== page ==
Building for the future
10 April, 2013
Yesterday morning saw British manufacturing and industry bounce back, after consecutive negative results, with more positive than expected data releases from February – a one percent rise from January. According to Bank of England policy maker Paul Fisher, evidence of this kind does not remove the need for quantitative easing which would further help the economy, together with the Funding for Lending Scheme which is improving borrowing conditions. Some sceptics, however, may point out that production improvement was aided by a higher than usual need for energy due to the exceptionally cold month that was experienced earlier this year. This pushed the pound up to within sight of a 1.5 month high against the USD. However, overall sentiment towards GBP remains under-par due to the first official estimate of how Britain’s economy has fared in the first quarter not being due until the 25th of April, with the dark clouds of possible triple dip recession still looming on the horizon. Inevitably the goods trade balance also negatively widened to £-9.416b from £-8.168b.
Our European neighbours also had some good news as the Euro climbed to the highest level versus the yen since 2010 as the Bank of Japan’s effort to double the nation’s monetary base within two years fuelled demand for higher-yielding assets. The much maligned Euro currency also gained for a fifth day against the USD due to Europe’s bailout fund said a bond sale drew strong demand – The 17-nation currency advanced as the European Financial Stability Facility sold 8 billion Euros ($11 billion) of five- year, 0.875 percent securities to what it said in an emailed statement was “exceptionally strong demand.” The offering drew 14 billion Euros in bids, according to the statement.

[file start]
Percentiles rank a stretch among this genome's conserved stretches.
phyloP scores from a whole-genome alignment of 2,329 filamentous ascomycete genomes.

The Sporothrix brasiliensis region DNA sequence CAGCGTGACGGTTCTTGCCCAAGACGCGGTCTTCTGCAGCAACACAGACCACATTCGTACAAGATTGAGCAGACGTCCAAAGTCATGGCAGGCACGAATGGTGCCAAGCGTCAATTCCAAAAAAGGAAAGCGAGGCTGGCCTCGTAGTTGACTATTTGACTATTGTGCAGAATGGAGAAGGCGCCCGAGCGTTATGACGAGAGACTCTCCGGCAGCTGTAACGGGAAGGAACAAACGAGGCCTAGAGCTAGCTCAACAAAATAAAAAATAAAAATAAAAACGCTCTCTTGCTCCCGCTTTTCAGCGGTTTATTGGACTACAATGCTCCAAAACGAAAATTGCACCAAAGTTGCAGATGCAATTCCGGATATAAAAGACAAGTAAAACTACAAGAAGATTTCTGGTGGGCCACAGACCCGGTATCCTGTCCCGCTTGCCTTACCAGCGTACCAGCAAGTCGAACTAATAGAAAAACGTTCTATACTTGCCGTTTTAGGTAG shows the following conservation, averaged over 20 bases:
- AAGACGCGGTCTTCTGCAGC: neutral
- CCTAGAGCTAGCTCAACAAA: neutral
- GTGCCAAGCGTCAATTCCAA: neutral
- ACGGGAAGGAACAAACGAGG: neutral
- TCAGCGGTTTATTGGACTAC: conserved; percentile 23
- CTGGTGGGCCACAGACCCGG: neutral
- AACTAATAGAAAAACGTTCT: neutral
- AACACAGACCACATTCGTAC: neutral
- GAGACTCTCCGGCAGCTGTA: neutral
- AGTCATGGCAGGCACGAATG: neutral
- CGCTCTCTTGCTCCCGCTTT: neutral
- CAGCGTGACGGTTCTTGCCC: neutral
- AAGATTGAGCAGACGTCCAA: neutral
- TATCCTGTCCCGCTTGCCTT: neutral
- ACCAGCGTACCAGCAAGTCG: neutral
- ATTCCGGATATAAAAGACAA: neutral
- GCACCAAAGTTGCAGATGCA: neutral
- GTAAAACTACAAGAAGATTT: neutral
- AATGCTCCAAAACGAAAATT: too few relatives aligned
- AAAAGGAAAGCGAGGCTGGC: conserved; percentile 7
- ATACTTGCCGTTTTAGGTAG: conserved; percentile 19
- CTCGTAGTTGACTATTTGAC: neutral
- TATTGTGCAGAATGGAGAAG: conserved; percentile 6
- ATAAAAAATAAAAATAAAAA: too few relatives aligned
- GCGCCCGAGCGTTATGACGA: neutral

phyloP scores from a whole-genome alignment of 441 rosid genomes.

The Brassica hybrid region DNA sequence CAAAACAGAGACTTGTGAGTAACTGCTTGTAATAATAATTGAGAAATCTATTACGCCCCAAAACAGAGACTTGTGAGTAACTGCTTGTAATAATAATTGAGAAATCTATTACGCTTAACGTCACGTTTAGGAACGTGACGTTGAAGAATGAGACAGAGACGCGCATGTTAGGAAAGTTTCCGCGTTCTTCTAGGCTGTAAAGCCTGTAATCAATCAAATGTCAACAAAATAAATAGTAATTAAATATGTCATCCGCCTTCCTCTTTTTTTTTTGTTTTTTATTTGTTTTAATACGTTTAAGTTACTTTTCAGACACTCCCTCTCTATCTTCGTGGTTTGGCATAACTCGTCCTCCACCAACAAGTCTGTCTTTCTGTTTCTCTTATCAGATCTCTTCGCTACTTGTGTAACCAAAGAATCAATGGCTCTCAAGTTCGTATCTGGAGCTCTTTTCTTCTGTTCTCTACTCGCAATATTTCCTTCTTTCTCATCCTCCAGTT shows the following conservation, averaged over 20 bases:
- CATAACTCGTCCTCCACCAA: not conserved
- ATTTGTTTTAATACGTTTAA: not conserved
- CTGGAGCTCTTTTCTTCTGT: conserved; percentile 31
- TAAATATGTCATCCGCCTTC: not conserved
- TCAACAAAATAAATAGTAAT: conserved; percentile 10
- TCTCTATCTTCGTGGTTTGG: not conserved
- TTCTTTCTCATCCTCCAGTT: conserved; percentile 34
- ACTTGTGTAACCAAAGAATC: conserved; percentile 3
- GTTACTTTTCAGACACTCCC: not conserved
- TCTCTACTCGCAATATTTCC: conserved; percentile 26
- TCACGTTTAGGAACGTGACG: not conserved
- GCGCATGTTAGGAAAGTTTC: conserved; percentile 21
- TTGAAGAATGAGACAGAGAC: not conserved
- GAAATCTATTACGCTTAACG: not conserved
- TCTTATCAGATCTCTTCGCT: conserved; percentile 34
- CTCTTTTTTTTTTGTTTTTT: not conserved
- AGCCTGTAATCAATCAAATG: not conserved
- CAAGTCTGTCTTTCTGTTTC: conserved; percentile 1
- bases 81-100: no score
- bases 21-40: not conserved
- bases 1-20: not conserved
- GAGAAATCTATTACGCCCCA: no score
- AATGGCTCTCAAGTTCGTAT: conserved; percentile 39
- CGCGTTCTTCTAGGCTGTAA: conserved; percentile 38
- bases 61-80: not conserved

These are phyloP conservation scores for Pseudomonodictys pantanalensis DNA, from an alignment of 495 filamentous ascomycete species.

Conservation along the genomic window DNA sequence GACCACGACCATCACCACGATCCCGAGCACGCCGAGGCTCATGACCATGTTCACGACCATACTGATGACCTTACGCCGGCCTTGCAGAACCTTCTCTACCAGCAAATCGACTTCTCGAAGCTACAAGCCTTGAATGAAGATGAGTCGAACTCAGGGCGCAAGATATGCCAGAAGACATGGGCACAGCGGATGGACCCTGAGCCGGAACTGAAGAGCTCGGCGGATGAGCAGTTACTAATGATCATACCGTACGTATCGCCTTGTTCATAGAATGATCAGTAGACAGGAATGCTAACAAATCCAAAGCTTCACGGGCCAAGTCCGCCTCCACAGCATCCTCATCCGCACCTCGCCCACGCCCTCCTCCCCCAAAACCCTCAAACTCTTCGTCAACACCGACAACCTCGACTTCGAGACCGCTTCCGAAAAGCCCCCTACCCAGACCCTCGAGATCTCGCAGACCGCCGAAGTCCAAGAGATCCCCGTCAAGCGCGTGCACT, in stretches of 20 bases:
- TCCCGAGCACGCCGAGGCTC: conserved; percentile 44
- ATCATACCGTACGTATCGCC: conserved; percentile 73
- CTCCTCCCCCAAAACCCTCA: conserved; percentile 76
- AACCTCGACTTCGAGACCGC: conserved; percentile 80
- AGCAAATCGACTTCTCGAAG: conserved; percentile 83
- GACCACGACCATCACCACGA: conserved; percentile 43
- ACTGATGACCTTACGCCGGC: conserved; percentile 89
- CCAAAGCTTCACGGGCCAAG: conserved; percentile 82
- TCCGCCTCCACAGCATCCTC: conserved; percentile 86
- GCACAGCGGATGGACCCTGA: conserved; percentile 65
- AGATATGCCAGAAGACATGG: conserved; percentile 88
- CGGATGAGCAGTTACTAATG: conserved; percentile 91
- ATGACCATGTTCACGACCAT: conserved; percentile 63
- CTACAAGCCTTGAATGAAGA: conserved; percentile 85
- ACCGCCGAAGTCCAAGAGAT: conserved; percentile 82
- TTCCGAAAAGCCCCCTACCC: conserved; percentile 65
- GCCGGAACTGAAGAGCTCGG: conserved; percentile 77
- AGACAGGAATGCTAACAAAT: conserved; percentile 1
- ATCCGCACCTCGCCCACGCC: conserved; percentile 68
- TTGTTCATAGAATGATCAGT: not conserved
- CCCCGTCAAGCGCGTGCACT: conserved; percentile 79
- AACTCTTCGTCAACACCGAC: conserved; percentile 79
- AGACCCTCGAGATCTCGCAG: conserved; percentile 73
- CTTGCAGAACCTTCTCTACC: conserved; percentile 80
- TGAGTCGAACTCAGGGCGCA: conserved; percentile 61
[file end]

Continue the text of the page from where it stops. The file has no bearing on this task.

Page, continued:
Today has already seen mixed industrial output results from a couple of the Euro zone nations which has seemed to have strengthened it against the Pound. Elsewhere sees major data releases this evening from the USA, namely the 10-year note auction, FOMC minutes and the monthly budget statement, but little from elsewhere. This data has potential to have an impact on the Euro as it normally does alla the See-saw effect – the Euro on one end and the Dollar opposing it.
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